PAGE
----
Beeler does not attend the selectmen’s meetings, so he may not be aware that what Sundquist said during public meetings is different from what she was communicating in private to the property owners.

The board as a whole – not Chairman Carolyn Sundquist alone – has taken seriously the issue of blocked access and has gradually escalated its response to the point where, as we report in this issue, they have asked Town Counsel Rick Sager to determine who controls the right-of-way at issue and what actions the town can take.

Perhaps they should have done that before Carolyn Sundquist advised the property owners to “go ahead with placing boulders in the access.”

This is not the secret conspiracy Ennis wants to accuse Sundquist of perpetrating. He should not take the misinformation someone is feeding him as truth.

Someone is being fed misinformation — the readers of the Granite State News.

The people involved in these actions have failed repeatedly to demonstrate lack of openness in town government or even a refusal to respond to questions and requests.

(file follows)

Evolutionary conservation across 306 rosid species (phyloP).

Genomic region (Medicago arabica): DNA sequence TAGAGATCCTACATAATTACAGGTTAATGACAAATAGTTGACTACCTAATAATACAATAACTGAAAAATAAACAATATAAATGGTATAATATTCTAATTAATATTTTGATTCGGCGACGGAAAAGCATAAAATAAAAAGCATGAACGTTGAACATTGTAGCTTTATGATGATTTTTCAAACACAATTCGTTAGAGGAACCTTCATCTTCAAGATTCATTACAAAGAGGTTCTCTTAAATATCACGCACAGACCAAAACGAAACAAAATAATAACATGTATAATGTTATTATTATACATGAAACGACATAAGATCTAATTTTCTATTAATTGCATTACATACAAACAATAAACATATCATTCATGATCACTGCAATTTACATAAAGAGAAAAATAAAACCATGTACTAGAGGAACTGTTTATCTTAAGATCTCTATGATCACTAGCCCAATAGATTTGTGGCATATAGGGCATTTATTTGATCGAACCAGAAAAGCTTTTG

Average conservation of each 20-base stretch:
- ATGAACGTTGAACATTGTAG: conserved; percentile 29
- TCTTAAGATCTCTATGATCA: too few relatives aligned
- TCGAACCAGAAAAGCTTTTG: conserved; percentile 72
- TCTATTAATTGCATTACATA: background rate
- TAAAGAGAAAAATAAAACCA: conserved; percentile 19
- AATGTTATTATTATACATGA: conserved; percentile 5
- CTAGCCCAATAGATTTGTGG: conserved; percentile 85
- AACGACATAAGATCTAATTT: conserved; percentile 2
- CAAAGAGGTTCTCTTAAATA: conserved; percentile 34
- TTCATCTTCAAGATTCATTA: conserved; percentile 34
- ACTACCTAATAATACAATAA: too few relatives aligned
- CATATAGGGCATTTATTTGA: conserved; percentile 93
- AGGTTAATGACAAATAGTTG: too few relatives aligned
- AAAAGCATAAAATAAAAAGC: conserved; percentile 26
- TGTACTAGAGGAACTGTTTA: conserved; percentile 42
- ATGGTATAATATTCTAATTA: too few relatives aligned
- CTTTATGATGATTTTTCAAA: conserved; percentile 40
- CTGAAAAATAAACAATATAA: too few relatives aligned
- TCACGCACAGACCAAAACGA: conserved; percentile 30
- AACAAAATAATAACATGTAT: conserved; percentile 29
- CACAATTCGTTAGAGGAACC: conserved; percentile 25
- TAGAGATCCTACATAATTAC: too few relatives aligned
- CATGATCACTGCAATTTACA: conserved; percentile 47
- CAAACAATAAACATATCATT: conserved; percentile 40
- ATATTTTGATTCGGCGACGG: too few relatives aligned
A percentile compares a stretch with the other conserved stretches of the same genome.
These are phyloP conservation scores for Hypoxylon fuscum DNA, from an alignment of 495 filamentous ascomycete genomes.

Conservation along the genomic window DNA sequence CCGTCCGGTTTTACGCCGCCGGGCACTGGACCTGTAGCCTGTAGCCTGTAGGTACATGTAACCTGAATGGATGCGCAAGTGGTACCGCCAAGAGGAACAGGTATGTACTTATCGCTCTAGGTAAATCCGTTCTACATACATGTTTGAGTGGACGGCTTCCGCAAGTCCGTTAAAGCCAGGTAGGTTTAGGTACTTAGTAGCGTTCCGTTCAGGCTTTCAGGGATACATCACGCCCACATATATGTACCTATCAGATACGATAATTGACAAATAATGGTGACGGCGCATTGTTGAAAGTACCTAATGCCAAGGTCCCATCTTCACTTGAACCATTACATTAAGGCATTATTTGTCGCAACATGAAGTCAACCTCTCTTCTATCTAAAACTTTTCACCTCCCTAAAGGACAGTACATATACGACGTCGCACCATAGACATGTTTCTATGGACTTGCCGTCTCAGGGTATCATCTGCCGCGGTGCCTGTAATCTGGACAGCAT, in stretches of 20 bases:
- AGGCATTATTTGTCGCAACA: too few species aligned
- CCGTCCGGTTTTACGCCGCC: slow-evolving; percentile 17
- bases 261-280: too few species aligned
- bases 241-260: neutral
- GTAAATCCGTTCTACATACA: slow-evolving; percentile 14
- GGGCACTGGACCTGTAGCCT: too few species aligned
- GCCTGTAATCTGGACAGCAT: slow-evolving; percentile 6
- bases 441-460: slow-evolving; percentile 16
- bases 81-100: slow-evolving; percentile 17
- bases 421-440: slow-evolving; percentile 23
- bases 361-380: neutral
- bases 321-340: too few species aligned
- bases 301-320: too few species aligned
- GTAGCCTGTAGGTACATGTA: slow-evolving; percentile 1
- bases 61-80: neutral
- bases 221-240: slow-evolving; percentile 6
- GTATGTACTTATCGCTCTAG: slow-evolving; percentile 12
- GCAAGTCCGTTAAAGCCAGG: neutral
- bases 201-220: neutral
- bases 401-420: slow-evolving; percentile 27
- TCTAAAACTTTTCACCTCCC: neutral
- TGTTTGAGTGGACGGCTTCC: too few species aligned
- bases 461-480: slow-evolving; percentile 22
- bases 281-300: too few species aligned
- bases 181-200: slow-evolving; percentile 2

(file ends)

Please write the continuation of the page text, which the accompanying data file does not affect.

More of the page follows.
Does this look like “a refusal to respond to questions and requests”? How’s that for “openness in town government”?

To us, the selectmen are trying to do the job they were elected to do, conscientiously and openly.

The intention seems to be to sow distrust of Tuftonboro selectmen in general and Selectman Sundquist in particular.

Why this misguided effort? What is behind the open animosity (evident in Ennis’s letter) with which it is pursued?

The selectmen’s antipathy toward public oversight is what’s behind the distrust.

Clearly there are personal grudges involved – one member of the group has at least three – but getting even cannot be everyone’s motivation. What is it?

I have no idea who Beeler’s referring to.

To us this all started when the selectmen openly supported the library trustees’ third effort to get a new library built and used library reserve funds to have conceptual plans done to present to voters. Yet it’s hard to believe that successful opposition to a new library is driving this effort to make mountains out of molehills.

We think it is time for residents to say “Enough is enough!” and show their support for the selectmen and their town.

In fact, some residents are saying “Enough is enough!” And the Granite State News is doing its best to malign those residents.

Emails Are Governmental Records